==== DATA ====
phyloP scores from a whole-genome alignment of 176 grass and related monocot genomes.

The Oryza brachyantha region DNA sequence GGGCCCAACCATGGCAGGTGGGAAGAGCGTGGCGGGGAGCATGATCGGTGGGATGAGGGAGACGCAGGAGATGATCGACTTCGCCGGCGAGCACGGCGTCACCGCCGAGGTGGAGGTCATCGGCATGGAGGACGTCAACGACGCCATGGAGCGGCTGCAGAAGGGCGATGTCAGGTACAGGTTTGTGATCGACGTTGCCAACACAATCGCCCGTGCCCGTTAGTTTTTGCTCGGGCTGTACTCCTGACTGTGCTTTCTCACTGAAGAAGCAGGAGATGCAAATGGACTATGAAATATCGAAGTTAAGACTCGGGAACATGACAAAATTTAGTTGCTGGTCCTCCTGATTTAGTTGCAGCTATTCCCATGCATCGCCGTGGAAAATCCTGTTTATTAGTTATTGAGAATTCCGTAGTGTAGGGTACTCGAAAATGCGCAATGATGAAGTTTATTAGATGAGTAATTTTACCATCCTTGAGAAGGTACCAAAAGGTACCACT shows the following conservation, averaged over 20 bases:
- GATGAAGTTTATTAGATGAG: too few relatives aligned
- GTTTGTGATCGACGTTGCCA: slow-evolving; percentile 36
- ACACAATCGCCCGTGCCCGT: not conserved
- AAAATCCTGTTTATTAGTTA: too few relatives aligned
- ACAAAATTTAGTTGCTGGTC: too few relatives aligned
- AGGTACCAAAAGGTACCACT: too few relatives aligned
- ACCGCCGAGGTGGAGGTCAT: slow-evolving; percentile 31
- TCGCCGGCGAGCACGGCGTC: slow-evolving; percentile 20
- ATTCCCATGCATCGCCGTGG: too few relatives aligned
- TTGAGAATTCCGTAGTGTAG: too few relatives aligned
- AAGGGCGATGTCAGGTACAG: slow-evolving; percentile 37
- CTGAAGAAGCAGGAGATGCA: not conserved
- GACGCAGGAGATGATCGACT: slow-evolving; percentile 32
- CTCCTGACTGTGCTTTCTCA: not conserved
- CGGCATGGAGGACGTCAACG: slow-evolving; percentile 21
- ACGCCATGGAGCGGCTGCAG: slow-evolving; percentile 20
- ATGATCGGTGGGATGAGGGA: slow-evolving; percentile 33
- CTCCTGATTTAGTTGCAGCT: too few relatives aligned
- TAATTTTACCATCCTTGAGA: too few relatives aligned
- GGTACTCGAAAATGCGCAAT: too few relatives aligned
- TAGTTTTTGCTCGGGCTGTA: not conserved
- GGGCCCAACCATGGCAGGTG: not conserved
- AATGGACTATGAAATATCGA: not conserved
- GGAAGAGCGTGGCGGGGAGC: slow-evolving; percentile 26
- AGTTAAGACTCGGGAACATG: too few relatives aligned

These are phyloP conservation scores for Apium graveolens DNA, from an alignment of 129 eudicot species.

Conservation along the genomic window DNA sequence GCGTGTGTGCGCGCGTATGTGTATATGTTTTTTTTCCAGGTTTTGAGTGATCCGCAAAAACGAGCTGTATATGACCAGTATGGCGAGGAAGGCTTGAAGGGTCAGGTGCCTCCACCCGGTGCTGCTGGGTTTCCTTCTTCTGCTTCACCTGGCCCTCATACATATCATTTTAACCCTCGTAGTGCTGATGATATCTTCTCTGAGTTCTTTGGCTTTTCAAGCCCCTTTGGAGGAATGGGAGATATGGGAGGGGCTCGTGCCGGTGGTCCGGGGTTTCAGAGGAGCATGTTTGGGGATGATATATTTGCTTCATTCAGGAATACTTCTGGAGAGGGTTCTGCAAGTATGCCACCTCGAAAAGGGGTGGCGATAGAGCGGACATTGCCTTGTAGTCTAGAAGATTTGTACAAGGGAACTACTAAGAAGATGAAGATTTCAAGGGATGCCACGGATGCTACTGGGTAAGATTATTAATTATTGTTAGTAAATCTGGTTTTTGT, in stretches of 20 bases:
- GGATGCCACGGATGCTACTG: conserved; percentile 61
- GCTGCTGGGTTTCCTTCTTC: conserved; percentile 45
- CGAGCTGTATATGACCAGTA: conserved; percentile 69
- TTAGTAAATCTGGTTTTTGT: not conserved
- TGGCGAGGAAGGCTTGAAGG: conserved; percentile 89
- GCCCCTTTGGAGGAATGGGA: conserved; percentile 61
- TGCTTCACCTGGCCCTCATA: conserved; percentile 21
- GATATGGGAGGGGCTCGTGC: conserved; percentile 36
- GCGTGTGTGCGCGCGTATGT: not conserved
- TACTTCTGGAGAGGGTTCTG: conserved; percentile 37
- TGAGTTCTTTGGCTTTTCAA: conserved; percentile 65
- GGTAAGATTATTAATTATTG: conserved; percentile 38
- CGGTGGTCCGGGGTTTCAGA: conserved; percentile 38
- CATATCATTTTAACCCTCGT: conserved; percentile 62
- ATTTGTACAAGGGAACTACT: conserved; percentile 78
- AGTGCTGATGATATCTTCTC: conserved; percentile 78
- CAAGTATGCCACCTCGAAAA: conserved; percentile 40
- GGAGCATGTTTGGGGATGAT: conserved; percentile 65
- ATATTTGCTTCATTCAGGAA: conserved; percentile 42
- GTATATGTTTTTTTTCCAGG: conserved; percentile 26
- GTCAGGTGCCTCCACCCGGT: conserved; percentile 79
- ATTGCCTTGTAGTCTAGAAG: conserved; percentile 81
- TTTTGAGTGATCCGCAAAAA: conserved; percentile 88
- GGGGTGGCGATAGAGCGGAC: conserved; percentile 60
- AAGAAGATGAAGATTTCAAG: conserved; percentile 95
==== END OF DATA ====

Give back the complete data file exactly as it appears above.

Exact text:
phyloP scores from a whole-genome alignment of 176 grass and related monocot genomes.

The Oryza brachyantha region DNA sequence GGGCCCAACCATGGCAGGTGGGAAGAGCGTGGCGGGGAGCATGATCGGTGGGATGAGGGAGACGCAGGAGATGATCGACTTCGCCGGCGAGCACGGCGTCACCGCCGAGGTGGAGGTCATCGGCATGGAGGACGTCAACGACGCCATGGAGCGGCTGCAGAAGGGCGATGTCAGGTACAGGTTTGTGATCGACGTTGCCAACACAATCGCCCGTGCCCGTTAGTTTTTGCTCGGGCTGTACTCCTGACTGTGCTTTCTCACTGAAGAAGCAGGAGATGCAAATGGACTATGAAATATCGAAGTTAAGACTCGGGAACATGACAAAATTTAGTTGCTGGTCCTCCTGATTTAGTTGCAGCTATTCCCATGCATCGCCGTGGAAAATCCTGTTTATTAGTTATTGAGAATTCCGTAGTGTAGGGTACTCGAAAATGCGCAATGATGAAGTTTATTAGATGAGTAATTTTACCATCCTTGAGAAGGTACCAAAAGGTACCACT shows the following conservation, averaged over 20 bases:
- GATGAAGTTTATTAGATGAG: too few relatives aligned
- GTTTGTGATCGACGTTGCCA: slow-evolving; percentile 36
- ACACAATCGCCCGTGCCCGT: not conserved
- AAAATCCTGTTTATTAGTTA: too few relatives aligned
- ACAAAATTTAGTTGCTGGTC: too few relatives aligned
- AGGTACCAAAAGGTACCACT: too few relatives aligned
- ACCGCCGAGGTGGAGGTCAT: slow-evolving; percentile 31
- TCGCCGGCGAGCACGGCGTC: slow-evolving; percentile 20
- ATTCCCATGCATCGCCGTGG: too few relatives aligned
- TTGAGAATTCCGTAGTGTAG: too few relatives aligned
- AAGGGCGATGTCAGGTACAG: slow-evolving; percentile 37
- CTGAAGAAGCAGGAGATGCA: not conserved
- GACGCAGGAGATGATCGACT: slow-evolving; percentile 32
- CTCCTGACTGTGCTTTCTCA: not conserved
- CGGCATGGAGGACGTCAACG: slow-evolving; percentile 21
- ACGCCATGGAGCGGCTGCAG: slow-evolving; percentile 20
- ATGATCGGTGGGATGAGGGA: slow-evolving; percentile 33
- CTCCTGATTTAGTTGCAGCT: too few relatives aligned
- TAATTTTACCATCCTTGAGA: too few relatives aligned
- GGTACTCGAAAATGCGCAAT: too few relatives aligned
- TAGTTTTTGCTCGGGCTGTA: not conserved
- GGGCCCAACCATGGCAGGTG: not conserved
- AATGGACTATGAAATATCGA: not conserved
- GGAAGAGCGTGGCGGGGAGC: slow-evolving; percentile 26
- AGTTAAGACTCGGGAACATG: too few relatives aligned

These are phyloP conservation scores for Apium graveolens DNA, from an alignment of 129 eudicot species.

Conservation along the genomic window DNA sequence GCGTGTGTGCGCGCGTATGTGTATATGTTTTTTTTCCAGGTTTTGAGTGATCCGCAAAAACGAGCTGTATATGACCAGTATGGCGAGGAAGGCTTGAAGGGTCAGGTGCCTCCACCCGGTGCTGCTGGGTTTCCTTCTTCTGCTTCACCTGGCCCTCATACATATCATTTTAACCCTCGTAGTGCTGATGATATCTTCTCTGAGTTCTTTGGCTTTTCAAGCCCCTTTGGAGGAATGGGAGATATGGGAGGGGCTCGTGCCGGTGGTCCGGGGTTTCAGAGGAGCATGTTTGGGGATGATATATTTGCTTCATTCAGGAATACTTCTGGAGAGGGTTCTGCAAGTATGCCACCTCGAAAAGGGGTGGCGATAGAGCGGACATTGCCTTGTAGTCTAGAAGATTTGTACAAGGGAACTACTAAGAAGATGAAGATTTCAAGGGATGCCACGGATGCTACTGGGTAAGATTATTAATTATTGTTAGTAAATCTGGTTTTTGT, in stretches of 20 bases:
- GGATGCCACGGATGCTACTG: conserved; percentile 61
- GCTGCTGGGTTTCCTTCTTC: conserved; percentile 45
- CGAGCTGTATATGACCAGTA: conserved; percentile 69
- TTAGTAAATCTGGTTTTTGT: not conserved
- TGGCGAGGAAGGCTTGAAGG: conserved; percentile 89
- GCCCCTTTGGAGGAATGGGA: conserved; percentile 61
- TGCTTCACCTGGCCCTCATA: conserved; percentile 21
- GATATGGGAGGGGCTCGTGC: conserved; percentile 36
- GCGTGTGTGCGCGCGTATGT: not conserved
- TACTTCTGGAGAGGGTTCTG: conserved; percentile 37
- TGAGTTCTTTGGCTTTTCAA: conserved; percentile 65
- GGTAAGATTATTAATTATTG: conserved; percentile 38
- CGGTGGTCCGGGGTTTCAGA: conserved; percentile 38
- CATATCATTTTAACCCTCGT: conserved; percentile 62
- ATTTGTACAAGGGAACTACT: conserved; percentile 78
- AGTGCTGATGATATCTTCTC: conserved; percentile 78
- CAAGTATGCCACCTCGAAAA: conserved; percentile 40
- GGAGCATGTTTGGGGATGAT: conserved; percentile 65
- ATATTTGCTTCATTCAGGAA: conserved; percentile 42
- GTATATGTTTTTTTTCCAGG: conserved; percentile 26
- GTCAGGTGCCTCCACCCGGT: conserved; percentile 79
- ATTGCCTTGTAGTCTAGAAG: conserved; percentile 81
- TTTTGAGTGATCCGCAAAAA: conserved; percentile 88
- GGGGTGGCGATAGAGCGGAC: conserved; percentile 60
- AAGAAGATGAAGATTTCAAG: conserved; percentile 95